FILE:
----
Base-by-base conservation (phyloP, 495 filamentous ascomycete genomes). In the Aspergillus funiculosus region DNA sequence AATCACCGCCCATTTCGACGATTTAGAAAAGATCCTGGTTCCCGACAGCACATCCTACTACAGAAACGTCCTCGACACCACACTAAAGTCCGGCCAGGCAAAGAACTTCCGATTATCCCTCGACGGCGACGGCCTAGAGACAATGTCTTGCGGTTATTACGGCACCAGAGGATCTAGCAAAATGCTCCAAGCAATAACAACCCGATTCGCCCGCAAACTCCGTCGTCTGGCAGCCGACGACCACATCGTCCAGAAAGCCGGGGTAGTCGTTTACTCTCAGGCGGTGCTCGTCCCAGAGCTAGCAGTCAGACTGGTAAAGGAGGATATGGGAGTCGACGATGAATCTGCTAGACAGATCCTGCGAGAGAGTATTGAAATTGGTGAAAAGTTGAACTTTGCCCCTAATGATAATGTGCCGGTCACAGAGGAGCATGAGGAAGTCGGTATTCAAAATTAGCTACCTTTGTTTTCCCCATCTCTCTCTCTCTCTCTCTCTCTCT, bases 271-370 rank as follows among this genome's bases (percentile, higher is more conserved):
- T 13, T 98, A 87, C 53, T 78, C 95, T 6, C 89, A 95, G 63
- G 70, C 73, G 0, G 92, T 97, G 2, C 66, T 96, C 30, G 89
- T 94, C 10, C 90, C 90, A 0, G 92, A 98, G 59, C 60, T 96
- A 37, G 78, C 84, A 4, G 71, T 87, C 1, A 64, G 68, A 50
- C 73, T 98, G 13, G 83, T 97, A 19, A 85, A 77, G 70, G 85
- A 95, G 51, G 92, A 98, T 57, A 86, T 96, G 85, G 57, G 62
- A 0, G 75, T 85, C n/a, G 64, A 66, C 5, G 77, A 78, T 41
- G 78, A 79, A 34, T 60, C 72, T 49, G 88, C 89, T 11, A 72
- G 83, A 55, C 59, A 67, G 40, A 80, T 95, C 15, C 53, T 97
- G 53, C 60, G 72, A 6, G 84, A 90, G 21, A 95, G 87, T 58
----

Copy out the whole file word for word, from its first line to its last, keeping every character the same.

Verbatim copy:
Base-by-base conservation (phyloP, 495 filamentous ascomycete genomes). In the Aspergillus funiculosus region DNA sequence AATCACCGCCCATTTCGACGATTTAGAAAAGATCCTGGTTCCCGACAGCACATCCTACTACAGAAACGTCCTCGACACCACACTAAAGTCCGGCCAGGCAAAGAACTTCCGATTATCCCTCGACGGCGACGGCCTAGAGACAATGTCTTGCGGTTATTACGGCACCAGAGGATCTAGCAAAATGCTCCAAGCAATAACAACCCGATTCGCCCGCAAACTCCGTCGTCTGGCAGCCGACGACCACATCGTCCAGAAAGCCGGGGTAGTCGTTTACTCTCAGGCGGTGCTCGTCCCAGAGCTAGCAGTCAGACTGGTAAAGGAGGATATGGGAGTCGACGATGAATCTGCTAGACAGATCCTGCGAGAGAGTATTGAAATTGGTGAAAAGTTGAACTTTGCCCCTAATGATAATGTGCCGGTCACAGAGGAGCATGAGGAAGTCGGTATTCAAAATTAGCTACCTTTGTTTTCCCCATCTCTCTCTCTCTCTCTCTCTCTCT, bases 271-370 rank as follows among this genome's bases (percentile, higher is more conserved):
- T 13, T 98, A 87, C 53, T 78, C 95, T 6, C 89, A 95, G 63
- G 70, C 73, G 0, G 92, T 97, G 2, C 66, T 96, C 30, G 89
- T 94, C 10, C 90, C 90, A 0, G 92, A 98, G 59, C 60, T 96
- A 37, G 78, C 84, A 4, G 71, T 87, C 1, A 64, G 68, A 50
- C 73, T 98, G 13, G 83, T 97, A 19, A 85, A 77, G 70, G 85
- A 95, G 51, G 92, A 98, T 57, A 86, T 96, G 85, G 57, G 62
- A 0, G 75, T 85, C n/a, G 64, A 66, C 5, G 77, A 78, T 41
- G 78, A 79, A 34, T 60, C 72, T 49, G 88, C 89, T 11, A 72
- G 83, A 55, C 59, A 67, G 40, A 80, T 95, C 15, C 53, T 97
- G 53, C 60, G 72, A 6, G 84, A 90, G 21, A 95, G 87, T 58